Community is at the core of Hip Hop.
From the block parties that birthed the culture to the forums in all corners of the internet, community is part of the foundation of the music we love. This is a guiding philosophy of PhilityDrummond. Originally from NYC, the producer and Executive Director of Today’s Future Sound has travelled the world spreading this message. With a background in psychology and the expansion of his programme of education and healing through beats, we spoke with the beat maker and teacher on a recent trip to London.
What is Today's Future Sound?
Today's Future Sound is a non-profit organisation based in Oakland, CA that uses Hip Hop production and culture as a culturally responsive mental and education tool. We aim to engage youth in a meaningful, interesting way using Hip Hop culture. We foster creative skill sets and tools to help them learn and grow in a positive way. For youth that have been exposed to trauma we also use beats to help them process it and focus on learning in a positive way. We really try to help their positive developmental trajectory.
You guys have worked in six continents, which is crazy. What some of the similarities you have you found teaching in different countries?
Yeah we have worked everywhere but Antarctica ha-ha! But I think the similarities are that youth are hungry for something that's actually interesting to them and isn't just being talked at. There's a hunger for something hands on, fun and relates to the stuff they do outside of school. I think the hands on factor and immediacy of music making and technology is really engaging. You know the buttons light up and you’re making beats and then at the end you have a tangible product that's cool. They get to engage with culture. Also there's the relationship with the instructors who are all practitioners of the culture. We are all beat makers or DJs or audio engineers so we have a bit of credibility with students and they enjoy interacting with that. I also think folks enjoy interacting with people from other cultures. It satisfies their curiosity on many levels and with Hip Hop being the dominant American cultural export that gives us an entry way to reach these students.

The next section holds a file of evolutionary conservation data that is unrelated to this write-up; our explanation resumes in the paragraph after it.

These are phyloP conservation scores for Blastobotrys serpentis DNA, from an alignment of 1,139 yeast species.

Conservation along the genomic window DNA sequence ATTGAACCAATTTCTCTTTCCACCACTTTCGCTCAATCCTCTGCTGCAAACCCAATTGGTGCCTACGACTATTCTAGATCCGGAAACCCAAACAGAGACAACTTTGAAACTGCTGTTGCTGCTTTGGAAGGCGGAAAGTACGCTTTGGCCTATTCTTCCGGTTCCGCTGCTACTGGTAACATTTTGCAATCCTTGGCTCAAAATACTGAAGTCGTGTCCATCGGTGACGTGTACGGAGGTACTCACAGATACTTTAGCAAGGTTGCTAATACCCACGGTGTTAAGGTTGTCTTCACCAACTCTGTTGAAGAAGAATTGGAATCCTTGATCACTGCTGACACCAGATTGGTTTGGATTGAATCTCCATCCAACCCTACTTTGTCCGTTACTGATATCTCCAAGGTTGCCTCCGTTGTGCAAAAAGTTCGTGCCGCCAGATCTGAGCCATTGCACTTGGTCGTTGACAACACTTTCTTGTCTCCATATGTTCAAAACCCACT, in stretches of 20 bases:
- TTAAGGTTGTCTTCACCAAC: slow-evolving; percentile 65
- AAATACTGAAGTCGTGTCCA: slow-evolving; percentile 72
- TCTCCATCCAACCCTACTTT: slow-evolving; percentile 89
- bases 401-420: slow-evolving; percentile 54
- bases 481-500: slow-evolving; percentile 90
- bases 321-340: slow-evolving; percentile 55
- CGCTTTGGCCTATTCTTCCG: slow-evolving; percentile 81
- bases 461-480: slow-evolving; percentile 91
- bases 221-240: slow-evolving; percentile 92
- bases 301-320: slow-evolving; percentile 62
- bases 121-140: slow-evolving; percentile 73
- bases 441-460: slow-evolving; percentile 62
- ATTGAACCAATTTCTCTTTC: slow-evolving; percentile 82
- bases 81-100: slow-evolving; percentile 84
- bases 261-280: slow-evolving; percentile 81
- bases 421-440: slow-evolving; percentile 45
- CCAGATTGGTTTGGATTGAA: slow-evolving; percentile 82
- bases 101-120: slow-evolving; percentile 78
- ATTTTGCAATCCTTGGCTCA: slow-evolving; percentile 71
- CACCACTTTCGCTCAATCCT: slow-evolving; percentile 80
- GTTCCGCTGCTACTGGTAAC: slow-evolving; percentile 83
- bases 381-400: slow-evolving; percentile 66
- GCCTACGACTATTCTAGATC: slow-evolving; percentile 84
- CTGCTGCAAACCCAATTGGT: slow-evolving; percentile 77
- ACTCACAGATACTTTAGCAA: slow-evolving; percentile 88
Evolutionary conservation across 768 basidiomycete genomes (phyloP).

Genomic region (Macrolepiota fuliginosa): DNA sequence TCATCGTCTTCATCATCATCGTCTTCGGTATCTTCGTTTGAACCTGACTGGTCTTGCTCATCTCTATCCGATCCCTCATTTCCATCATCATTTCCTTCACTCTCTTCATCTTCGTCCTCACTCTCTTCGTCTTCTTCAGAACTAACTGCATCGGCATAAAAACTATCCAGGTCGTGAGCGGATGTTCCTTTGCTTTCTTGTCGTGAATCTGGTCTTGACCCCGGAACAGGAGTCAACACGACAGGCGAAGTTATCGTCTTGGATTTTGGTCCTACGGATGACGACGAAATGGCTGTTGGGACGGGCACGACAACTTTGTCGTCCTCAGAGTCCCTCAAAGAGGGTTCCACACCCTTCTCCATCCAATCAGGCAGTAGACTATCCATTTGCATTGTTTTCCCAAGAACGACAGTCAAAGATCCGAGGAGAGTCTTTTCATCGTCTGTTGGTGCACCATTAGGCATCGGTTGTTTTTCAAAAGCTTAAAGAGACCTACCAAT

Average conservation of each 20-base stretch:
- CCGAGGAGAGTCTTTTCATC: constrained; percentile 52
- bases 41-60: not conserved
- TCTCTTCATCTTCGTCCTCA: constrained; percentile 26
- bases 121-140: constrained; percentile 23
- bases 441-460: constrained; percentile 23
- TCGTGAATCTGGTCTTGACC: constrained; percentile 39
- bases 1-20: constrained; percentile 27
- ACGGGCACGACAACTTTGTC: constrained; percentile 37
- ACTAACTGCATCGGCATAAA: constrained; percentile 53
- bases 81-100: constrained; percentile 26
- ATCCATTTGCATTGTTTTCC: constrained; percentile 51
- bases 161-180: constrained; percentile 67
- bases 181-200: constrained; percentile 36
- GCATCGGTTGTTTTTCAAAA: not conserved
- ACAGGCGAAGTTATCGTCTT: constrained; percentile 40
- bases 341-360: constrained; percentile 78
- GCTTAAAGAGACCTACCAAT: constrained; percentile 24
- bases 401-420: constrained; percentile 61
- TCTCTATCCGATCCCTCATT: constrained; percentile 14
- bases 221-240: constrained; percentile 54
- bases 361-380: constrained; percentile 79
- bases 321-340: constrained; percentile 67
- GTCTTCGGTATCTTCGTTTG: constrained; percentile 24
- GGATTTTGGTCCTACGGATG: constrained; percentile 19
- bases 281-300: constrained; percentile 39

I think that interaction between cultures is so important, and has become so much more so with social media, so to take into a real form is very cool. It also helps fill this generation gap Hip Hop is experiencing. How have you adapted to the changing landscape of Hip Hop?
You have to adapt to what the kids are interested in. That's always been our MO. You may not be the biggest trap fan say, but that's not what it’s about. It's about the youth, it's about making what they want to make. We also teach the history of Hip Hop culture alongside to expose them to the cultural context and open their minds to new genres. But you have to meet the kids where they at. If they wanna make trap, you make trap. If they wanna make house, you make house. I tell folks we are based in Hip Hop but the main thing is to meet them where they are. That's premise of doing anything when relating to someone. You gotta meet them in their element. Find their passion and tap into that.
You also run session for adults. What's the biggest difference between working with adults versus children?
It depends on the ages involved. If they are primary school aged kids they tend to be less inhibited? Grown-ups tend to be more inhibited but when you get to adolescence there's a kind of divide there. There are kids that are very inhibited because they really care what their peers think and they are very anxious. Or on the other end they are just stoked to have something immediately accessible. But with adults there can be inhibition due to social constructs. They are 'fully socialized' and they have learnt to subdue their creativity or their ability to dive into something they aren't proficient in already. Kids are still developing their niche skills and their identity. This is why the sessions can be really beneficial for adults. It's really freeing across the age spectrum but for adults specifically they can do this thing they thought they weren't good at. There was one woman we worked with who said she was always told she had no rhythm. That she wasn't musical and she tried it and she found it a lot of fun! The same can be true for kids but in an 'initial discovery' kind of way.
So with adults you’re unlocking something lost and kids you’re helping them discover a new part of themselves?
I don't think is necessarily as binary as that. When we teach people we are trying to increase their self-esteem regardless of their age. For kids and adults alike beat making increases self-esteem and you are showing them a new pathway or opportunity that they didn't necessarily know they had. When we work with adults it's not always businesses or companies, many times it will be educators or front line staff who may not even know what Hip Hop culture is or have preconceived notions of it. So on top of the actual music creation it can be an amazing discovery experience for adults.